The world’s largest taxi-hailing app, Uber will not be issued a new private hire licence by the Transport for London (TfL), meaning it would cease to operate in London from September 30.
According to BBC, Transport for London concluded the ride-hailing app firm was not fit and proper to hold a London private hire operator licence, saying it took the decision on the grounds of “public safety and security implications”.
However, Uber has confirmed it would appeal against the decision within the 21-day window, claiming that it showed the world “far from being open, London is closed to innovative companies”.
In a statement, Uber said: “Transport for London and the mayor have caved in to a small number of people who want to restrict consumer choice.”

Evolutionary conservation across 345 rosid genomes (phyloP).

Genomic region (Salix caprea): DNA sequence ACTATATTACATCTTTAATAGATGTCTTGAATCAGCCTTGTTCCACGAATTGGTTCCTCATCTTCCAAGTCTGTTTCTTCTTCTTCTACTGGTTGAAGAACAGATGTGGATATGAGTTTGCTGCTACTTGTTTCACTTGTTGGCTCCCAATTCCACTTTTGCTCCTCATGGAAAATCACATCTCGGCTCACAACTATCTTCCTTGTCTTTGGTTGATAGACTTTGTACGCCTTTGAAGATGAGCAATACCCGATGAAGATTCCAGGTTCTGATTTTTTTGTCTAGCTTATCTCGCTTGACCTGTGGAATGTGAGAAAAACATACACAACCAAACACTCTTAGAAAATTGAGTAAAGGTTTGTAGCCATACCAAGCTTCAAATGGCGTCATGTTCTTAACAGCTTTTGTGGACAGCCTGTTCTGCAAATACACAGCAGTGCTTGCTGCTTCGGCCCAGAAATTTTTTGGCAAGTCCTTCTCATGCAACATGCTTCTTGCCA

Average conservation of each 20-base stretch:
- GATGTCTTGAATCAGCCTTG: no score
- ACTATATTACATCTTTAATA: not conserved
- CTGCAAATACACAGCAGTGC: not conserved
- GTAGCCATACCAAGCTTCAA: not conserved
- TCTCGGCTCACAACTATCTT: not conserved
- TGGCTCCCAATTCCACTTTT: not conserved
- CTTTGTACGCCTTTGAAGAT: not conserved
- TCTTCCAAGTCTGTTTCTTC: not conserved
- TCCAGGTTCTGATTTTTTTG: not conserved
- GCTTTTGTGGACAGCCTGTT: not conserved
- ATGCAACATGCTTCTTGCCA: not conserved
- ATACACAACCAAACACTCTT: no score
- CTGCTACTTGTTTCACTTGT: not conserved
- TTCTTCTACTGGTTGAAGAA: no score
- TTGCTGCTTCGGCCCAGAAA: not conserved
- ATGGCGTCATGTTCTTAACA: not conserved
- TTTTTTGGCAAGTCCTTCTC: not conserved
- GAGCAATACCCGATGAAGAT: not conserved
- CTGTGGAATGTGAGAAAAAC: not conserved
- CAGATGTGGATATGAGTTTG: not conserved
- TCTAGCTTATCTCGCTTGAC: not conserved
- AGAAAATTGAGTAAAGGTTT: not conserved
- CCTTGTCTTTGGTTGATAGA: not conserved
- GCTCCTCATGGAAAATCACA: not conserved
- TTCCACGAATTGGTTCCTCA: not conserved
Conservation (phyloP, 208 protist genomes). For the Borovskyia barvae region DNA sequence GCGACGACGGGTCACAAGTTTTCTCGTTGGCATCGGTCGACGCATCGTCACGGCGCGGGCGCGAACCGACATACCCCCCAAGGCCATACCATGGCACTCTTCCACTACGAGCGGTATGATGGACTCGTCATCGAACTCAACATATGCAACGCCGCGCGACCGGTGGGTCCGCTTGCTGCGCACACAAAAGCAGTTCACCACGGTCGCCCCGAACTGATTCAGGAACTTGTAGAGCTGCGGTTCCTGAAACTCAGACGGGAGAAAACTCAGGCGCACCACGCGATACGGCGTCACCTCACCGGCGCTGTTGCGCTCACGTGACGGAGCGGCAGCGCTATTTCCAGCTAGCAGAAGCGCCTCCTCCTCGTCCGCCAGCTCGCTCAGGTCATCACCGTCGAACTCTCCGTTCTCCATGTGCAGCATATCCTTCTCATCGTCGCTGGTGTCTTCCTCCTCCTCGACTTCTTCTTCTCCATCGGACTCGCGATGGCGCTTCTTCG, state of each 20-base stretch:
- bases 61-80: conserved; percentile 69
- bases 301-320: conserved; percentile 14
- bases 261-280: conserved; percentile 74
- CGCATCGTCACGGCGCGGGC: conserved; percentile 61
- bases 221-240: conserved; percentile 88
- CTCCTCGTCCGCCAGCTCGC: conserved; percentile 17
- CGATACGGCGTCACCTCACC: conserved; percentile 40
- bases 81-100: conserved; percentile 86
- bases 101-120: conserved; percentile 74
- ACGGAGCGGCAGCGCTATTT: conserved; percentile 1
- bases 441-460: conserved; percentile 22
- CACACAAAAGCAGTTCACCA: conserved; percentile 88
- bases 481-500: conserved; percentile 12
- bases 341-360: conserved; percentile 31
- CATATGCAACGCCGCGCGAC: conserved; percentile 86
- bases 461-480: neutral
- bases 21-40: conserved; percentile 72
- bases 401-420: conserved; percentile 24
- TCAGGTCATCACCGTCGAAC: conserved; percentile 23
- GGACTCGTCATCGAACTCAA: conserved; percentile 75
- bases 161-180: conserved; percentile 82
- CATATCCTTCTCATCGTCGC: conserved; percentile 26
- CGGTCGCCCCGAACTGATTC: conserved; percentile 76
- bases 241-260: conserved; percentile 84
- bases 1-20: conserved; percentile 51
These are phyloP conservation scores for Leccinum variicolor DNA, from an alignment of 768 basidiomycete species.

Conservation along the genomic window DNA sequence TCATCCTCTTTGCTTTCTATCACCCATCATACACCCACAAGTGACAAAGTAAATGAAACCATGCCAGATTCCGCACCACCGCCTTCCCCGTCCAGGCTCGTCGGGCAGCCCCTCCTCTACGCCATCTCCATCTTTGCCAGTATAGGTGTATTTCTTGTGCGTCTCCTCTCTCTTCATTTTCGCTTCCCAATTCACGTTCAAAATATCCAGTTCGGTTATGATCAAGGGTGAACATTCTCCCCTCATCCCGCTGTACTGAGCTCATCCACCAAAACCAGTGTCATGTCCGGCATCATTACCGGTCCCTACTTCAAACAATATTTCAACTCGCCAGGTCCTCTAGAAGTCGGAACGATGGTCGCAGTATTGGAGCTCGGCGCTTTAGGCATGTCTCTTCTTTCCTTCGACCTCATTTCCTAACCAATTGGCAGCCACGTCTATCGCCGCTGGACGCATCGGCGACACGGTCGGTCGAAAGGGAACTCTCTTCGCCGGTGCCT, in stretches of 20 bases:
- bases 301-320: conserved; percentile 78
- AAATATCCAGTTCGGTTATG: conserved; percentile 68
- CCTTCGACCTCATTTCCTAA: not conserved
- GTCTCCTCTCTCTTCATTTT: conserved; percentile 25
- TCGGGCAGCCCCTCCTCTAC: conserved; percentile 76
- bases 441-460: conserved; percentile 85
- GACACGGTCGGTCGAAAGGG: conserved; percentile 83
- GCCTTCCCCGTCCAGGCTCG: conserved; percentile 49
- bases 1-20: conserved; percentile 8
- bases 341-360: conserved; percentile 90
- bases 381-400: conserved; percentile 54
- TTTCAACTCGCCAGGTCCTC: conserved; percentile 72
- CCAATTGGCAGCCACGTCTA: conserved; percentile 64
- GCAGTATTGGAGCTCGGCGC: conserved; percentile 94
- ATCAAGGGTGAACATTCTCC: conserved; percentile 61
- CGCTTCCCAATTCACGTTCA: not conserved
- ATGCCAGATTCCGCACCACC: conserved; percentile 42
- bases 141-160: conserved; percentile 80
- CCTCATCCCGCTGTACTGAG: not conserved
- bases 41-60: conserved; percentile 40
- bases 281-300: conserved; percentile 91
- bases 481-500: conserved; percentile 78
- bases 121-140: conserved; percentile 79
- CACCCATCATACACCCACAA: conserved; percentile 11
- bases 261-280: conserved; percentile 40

Uber’s general manager in London Tom Elvidge said: “To defend the livelihoods of all those drivers, and the consumer choice of millions of Londoners who use our app, we intend to immediately challenge this in the courts.”
He said Uber operated in more than 600 cities around the world, including more than 40 towns and cities in the UK.
There had been growing speculation that the app could be banned from London where some 3.5 million passengers and 40,000 drivers use the Uber app.
BBC also reports that opponents of the firm claim it causes gridlocked roads and does not do enough to regulate its drivers.
TfL’s concerns include Uber’s approach to carrying out background checks on drivers and reporting serious criminal offences.
Throughout its short, tempestuous life, Uber has clashed with regulators around the world – and more often than not it has come out on top.
In London, despite protests from angry taxi drivers, the company has had a relatively easy ride until now.